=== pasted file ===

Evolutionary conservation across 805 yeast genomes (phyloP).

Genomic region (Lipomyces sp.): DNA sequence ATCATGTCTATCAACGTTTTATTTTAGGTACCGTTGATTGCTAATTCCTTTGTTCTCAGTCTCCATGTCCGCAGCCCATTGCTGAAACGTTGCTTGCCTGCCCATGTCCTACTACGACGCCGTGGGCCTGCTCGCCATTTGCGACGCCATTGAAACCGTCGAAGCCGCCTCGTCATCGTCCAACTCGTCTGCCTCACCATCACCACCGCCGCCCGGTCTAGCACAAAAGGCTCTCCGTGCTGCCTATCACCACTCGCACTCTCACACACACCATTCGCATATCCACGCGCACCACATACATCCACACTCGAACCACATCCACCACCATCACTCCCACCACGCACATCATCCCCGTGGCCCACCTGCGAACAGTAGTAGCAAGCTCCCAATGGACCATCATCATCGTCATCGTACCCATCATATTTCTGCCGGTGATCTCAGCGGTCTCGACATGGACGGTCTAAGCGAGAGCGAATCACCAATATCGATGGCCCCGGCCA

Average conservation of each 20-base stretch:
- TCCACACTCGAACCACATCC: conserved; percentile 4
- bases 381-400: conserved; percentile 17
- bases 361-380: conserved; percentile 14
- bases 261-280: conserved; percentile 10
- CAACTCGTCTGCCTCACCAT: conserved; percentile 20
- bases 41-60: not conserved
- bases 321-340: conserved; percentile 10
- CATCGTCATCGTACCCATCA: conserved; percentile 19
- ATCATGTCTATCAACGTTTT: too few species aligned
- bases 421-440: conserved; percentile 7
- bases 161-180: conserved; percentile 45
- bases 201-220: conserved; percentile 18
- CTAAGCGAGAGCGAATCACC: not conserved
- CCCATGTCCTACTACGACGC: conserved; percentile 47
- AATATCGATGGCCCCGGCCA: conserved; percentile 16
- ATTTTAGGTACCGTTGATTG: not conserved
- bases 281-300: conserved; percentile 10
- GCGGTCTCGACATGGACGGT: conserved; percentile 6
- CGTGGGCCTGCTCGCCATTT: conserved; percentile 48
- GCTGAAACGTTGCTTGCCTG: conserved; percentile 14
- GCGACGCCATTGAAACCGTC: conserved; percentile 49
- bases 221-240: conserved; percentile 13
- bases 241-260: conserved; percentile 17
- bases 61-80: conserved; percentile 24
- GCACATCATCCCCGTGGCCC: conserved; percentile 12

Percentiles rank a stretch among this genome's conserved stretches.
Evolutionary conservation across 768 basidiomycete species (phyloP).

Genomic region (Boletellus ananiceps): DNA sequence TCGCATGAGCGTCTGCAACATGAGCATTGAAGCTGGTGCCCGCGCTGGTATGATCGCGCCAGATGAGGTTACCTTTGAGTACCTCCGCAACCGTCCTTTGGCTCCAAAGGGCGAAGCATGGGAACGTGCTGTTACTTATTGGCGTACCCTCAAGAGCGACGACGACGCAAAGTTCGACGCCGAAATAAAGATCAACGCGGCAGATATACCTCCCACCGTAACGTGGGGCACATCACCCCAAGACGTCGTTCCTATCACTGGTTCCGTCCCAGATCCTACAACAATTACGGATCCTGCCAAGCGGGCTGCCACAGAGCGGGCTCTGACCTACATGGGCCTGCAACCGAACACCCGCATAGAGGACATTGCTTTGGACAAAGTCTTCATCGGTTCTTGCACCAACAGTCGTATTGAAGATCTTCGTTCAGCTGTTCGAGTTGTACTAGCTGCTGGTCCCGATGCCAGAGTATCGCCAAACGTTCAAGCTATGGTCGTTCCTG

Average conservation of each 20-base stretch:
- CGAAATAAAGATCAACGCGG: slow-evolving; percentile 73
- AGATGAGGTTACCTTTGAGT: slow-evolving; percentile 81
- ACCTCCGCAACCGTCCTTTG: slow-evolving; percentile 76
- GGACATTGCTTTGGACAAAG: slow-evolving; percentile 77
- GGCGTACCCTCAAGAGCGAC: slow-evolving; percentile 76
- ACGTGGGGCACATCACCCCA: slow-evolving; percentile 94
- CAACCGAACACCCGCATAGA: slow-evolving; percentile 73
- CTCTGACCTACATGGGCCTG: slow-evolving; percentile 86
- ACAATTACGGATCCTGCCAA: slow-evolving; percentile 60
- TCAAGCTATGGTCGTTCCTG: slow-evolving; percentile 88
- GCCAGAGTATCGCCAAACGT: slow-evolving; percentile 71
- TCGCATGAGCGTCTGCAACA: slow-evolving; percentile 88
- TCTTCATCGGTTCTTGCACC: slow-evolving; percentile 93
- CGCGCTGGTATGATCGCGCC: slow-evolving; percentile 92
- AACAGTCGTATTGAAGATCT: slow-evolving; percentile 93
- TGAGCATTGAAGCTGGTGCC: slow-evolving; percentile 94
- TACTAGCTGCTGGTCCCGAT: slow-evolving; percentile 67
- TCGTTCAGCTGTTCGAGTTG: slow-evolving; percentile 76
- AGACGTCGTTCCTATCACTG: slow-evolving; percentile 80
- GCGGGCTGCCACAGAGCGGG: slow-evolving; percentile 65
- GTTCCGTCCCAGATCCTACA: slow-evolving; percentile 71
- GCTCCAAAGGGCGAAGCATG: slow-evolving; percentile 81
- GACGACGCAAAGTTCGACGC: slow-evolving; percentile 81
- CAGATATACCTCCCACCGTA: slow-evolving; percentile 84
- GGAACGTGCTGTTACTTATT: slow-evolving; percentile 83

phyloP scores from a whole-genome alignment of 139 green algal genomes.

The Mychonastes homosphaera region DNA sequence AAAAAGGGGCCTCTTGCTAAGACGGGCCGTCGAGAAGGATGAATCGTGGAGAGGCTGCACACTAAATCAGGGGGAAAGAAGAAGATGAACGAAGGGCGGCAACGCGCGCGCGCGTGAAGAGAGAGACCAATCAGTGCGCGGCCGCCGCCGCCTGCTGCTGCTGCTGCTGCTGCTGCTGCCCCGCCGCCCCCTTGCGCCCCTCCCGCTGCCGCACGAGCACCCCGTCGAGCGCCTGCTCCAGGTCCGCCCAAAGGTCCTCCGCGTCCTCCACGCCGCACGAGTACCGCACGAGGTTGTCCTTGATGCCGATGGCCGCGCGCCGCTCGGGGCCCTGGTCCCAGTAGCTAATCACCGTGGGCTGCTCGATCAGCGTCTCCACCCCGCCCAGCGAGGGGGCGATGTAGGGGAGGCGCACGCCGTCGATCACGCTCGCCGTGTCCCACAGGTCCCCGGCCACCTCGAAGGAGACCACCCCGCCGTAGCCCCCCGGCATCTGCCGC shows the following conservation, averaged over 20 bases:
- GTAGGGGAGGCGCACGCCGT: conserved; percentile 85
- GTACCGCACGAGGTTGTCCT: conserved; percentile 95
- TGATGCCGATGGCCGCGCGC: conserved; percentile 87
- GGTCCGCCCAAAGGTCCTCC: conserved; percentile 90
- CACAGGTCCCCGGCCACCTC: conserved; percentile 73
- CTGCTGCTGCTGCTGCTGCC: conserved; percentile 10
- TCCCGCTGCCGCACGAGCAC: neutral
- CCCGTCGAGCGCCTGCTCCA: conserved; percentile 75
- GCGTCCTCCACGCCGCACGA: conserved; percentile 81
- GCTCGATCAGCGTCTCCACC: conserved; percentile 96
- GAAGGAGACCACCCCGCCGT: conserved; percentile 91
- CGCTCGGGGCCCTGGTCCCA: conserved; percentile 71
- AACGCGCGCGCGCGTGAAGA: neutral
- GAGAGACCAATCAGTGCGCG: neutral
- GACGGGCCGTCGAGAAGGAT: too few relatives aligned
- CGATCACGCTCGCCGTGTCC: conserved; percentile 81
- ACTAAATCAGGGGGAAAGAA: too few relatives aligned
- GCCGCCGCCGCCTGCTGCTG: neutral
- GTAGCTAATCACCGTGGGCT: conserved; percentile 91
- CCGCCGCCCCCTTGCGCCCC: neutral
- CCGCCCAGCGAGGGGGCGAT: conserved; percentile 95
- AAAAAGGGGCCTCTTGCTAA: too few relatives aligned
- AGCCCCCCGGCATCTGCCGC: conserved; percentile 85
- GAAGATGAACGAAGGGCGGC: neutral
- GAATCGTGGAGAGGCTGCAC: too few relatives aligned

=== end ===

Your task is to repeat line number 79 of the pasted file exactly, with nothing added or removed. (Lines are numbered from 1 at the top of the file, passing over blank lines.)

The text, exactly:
- CCGCCGCCCCCTTGCGCCCC: neutral